Charles Cullen was a prolific killer. It is even more chilling to realize that no one will ever know how many patients Nurse Cullen killed. He did not keep track and his murders took place over 17 years. One estimate is that he killed over 400 patients.
I recently read The Good Nurse, by Charles Graeber, a journalist who assembled a comprehensive account subtitled: A True Story of Medicine, Madness and Murder. It brought back memories of my role in the investigation of Charles Cullen.
A New Jersey nurse, Charles began killing patients at his first job as a nurse and continued until he was apprehended 17 years later. How did he do it and how did he escape detection for so long?
I was hired by one of the prosecutors brought into the case when Charles was arrested. The question to me was: “Can you go through patient records to see which ones Charles might have killed?” This was a perfect project for my intensivist to help me with. He had screened medical malpractice cases and been an expert witness for my company, and was eager to help.
We received records of the investigations into Charles’ behavior, medical records of patients and staffing records. We looked for a correlation between a patient death and Charles working in the same time frame.
How Charles Cullen Killed
Charles killed patients by two primary methods: injecting medication into IV bags that was not intended for the patient, such as insulin, and direct IV push. Occasionally he gave IM injections as well.
Charles even worked out a system to involve other nurses in his killing when he helpfully prepared IV bags with toxic medications for them to hang on their patients. The nurses had no idea he had added medications. He favored drugs like vecuronium, digoxin, and insulin, and he enthusiastically participated in the resuscitations that followed. In some cases, he was well on his way home when the patients began dying.
At the time my intensivist and I reviewed the records, we were not aware of Charles’ specific methods of killing people. We did find several suspicious deaths. When Charles named a judge he’d killed in the specific hospital we were investigating, the prosecutors were satisfied and our work ended.
One of the most disturbing aspects of this horrific story is that Charles’ behavior raised concerns in the hospitals and nursing home where he worked in New Jersey and Pennsylvania. His coworkers thought his behavior was bizarre. Although he was close to being caught, he was clever. The facilities who hired him let him go but did not take further action to report his behavior or notify police. I’m sure it was hard to believe a critical care nurse was killing patients.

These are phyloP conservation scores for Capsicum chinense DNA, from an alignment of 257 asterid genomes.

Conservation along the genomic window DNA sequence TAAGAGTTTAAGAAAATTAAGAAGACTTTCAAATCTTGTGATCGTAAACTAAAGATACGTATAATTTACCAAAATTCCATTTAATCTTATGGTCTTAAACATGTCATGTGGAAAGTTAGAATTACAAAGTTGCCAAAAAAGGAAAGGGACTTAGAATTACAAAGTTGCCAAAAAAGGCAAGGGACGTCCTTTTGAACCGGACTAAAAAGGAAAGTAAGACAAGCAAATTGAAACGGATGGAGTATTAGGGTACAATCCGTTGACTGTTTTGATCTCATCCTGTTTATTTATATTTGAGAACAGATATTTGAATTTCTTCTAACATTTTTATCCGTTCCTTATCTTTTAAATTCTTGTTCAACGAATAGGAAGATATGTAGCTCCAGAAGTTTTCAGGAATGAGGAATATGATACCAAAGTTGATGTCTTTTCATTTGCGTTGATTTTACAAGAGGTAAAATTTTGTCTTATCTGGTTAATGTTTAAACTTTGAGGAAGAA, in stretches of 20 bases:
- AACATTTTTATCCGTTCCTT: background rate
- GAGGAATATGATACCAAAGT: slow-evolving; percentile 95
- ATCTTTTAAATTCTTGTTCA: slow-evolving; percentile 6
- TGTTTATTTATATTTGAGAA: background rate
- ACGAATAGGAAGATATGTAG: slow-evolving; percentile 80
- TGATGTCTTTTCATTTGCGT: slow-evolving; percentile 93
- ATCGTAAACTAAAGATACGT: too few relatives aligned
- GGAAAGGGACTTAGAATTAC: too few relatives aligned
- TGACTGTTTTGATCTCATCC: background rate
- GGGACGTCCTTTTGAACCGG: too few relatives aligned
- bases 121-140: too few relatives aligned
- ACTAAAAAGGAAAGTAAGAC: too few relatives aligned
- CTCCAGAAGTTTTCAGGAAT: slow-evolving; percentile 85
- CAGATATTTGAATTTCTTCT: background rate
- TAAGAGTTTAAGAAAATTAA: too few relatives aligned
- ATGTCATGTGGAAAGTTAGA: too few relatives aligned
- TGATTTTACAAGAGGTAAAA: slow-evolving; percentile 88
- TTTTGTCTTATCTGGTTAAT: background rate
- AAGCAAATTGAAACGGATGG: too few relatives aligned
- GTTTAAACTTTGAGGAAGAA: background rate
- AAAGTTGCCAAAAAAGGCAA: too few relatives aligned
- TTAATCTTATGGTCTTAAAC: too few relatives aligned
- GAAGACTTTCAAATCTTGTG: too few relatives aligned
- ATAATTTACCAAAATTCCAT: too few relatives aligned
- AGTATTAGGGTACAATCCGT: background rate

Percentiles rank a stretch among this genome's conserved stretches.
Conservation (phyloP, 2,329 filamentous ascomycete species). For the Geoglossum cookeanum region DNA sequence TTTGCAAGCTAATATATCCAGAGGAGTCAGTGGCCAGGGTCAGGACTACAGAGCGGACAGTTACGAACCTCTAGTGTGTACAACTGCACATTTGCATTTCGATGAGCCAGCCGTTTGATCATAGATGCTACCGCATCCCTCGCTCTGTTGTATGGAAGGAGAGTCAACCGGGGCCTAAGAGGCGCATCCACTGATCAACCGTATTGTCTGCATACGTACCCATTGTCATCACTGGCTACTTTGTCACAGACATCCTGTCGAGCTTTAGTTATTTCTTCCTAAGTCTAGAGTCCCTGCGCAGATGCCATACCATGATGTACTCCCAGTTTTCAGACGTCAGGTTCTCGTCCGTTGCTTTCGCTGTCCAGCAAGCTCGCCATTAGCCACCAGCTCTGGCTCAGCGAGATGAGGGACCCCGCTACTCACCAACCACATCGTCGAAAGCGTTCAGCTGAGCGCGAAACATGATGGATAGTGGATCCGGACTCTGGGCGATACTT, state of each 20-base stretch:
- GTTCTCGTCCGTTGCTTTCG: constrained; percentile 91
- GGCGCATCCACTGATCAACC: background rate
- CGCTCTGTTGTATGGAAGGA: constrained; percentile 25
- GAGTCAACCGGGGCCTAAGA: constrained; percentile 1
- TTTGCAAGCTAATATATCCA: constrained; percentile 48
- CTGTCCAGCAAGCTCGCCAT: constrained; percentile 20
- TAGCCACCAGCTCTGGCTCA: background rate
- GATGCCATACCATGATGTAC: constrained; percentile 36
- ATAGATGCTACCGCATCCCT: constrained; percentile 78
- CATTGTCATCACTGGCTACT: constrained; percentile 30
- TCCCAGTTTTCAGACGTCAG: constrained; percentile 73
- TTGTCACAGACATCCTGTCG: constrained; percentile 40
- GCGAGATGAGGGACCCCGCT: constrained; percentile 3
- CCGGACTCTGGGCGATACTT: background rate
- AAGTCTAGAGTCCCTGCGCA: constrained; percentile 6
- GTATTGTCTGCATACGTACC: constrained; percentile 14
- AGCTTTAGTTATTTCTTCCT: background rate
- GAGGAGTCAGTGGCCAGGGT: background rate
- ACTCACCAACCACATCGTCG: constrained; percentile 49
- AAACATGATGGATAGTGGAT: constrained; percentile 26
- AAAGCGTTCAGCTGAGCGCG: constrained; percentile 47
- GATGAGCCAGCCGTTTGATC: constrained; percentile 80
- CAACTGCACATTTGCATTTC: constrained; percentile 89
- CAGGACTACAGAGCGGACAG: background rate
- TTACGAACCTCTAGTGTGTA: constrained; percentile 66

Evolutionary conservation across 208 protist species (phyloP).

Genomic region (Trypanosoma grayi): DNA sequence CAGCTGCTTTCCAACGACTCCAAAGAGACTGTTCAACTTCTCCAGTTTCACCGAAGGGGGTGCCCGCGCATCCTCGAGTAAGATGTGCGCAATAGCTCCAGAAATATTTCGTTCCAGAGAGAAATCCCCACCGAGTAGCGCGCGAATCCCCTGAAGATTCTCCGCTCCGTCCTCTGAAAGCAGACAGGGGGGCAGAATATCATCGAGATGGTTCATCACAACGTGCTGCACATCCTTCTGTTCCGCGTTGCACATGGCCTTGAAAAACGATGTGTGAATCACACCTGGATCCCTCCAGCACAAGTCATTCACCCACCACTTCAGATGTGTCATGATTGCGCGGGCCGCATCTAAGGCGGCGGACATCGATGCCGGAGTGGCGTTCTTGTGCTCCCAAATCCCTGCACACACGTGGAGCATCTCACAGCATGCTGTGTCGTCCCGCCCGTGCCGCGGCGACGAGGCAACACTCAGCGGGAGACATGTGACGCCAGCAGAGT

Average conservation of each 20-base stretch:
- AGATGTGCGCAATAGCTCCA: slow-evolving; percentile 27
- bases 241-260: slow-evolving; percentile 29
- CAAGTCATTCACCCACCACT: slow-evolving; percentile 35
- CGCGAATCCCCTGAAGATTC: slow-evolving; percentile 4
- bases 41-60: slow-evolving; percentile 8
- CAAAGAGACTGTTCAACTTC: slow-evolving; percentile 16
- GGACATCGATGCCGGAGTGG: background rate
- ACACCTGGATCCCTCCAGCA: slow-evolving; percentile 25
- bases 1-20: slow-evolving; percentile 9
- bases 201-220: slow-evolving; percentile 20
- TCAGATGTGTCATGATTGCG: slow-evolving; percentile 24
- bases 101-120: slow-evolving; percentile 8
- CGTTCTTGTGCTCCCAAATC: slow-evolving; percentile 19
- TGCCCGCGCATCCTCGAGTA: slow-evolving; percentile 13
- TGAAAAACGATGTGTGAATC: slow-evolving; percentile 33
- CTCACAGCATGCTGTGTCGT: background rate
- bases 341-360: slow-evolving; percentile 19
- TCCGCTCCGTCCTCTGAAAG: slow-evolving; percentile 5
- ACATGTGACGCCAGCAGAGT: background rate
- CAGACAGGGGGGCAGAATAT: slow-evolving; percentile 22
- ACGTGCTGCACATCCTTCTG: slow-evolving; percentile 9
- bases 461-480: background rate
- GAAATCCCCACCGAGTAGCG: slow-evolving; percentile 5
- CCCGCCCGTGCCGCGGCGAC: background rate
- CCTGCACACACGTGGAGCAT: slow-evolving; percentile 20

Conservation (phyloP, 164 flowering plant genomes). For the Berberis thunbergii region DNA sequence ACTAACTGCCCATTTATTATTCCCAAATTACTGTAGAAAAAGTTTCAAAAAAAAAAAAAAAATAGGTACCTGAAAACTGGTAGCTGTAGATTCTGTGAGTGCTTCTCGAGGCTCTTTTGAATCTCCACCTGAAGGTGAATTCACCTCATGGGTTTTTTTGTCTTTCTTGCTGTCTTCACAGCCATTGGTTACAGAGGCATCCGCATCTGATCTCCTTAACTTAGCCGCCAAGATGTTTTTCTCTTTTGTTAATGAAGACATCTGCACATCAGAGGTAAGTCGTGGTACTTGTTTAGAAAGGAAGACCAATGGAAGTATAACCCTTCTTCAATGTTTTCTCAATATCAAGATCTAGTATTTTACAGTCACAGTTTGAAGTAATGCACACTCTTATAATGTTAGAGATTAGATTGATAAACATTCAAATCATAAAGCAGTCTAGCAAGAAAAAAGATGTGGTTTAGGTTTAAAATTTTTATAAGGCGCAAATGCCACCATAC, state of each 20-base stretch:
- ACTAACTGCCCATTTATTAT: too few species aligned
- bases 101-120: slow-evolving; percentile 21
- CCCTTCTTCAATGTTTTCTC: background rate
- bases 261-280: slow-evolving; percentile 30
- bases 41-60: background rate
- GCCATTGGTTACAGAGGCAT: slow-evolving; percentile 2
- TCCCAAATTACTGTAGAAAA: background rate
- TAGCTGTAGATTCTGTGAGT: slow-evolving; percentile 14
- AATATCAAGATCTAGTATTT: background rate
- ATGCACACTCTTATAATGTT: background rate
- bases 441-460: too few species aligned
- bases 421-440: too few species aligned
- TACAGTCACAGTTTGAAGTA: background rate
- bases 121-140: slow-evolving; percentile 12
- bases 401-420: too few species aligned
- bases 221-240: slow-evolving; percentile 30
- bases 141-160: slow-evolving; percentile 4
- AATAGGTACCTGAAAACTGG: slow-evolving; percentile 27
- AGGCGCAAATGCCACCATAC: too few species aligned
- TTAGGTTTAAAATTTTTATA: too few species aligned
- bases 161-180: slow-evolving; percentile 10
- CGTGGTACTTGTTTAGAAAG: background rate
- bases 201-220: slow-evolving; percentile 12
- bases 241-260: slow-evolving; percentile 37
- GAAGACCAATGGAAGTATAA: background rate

Even more disturbing is that Charles was able to travel to new jobs with facilities either giving him great references or merely confirming his employment. This was in an era when telling the truth about a poor nurse was not done. That changed in New Jersey and the majority of the U.S. after Charles Cullen’s killing rampage was stopped.
One of Charles’ colleagues at Somerset Medical Center, where he was caught, acted in a legal nurse consultant type of role. She worked undercover with the detectives to help them understand the opportunities for Charles to access medications, and she studied the medical records and medication cart printouts to put the case together.
This Was More than a Case to Me
The Charles Cullen story detailed in The Good Nurse touched me personally and professionally. Before I got involved in his case, I had read several stories of mass murderers like Ted Bundy – to understand what drove their behavior. The author of The Good Nurse did not focus as much on why Charles killed as much as he did on how and when Charles killed.
I am familiar with every facility where Charles worked. He was literally killing patients in the same town where I worked. My family could have been one of the victims had they been hospitalized while he was “reducing the census”. The defense attorney who was the first New Jersey attorney to interview him was one of my clients.
The revelations about Charles’ actions led to civil suits against the hospitals for not being forthright in sharing their concerns about Charles in reference checks, among other allegations. The plaintiff attorneys came to me looking for an expert witness. I referred those cases to a critical care nursing expert. (The prosecutor asked me to not be involved in those cases, so the expert worked independent of my company.)
Charles Cullen took advantage of holes in the healthcare system to kill people, and much has changed to close those holes. That may provide some comfort to the families of the victims and to LNCs working with attorneys to make health care safer.
Charles Cullen is serving 7 consecutive life sentences.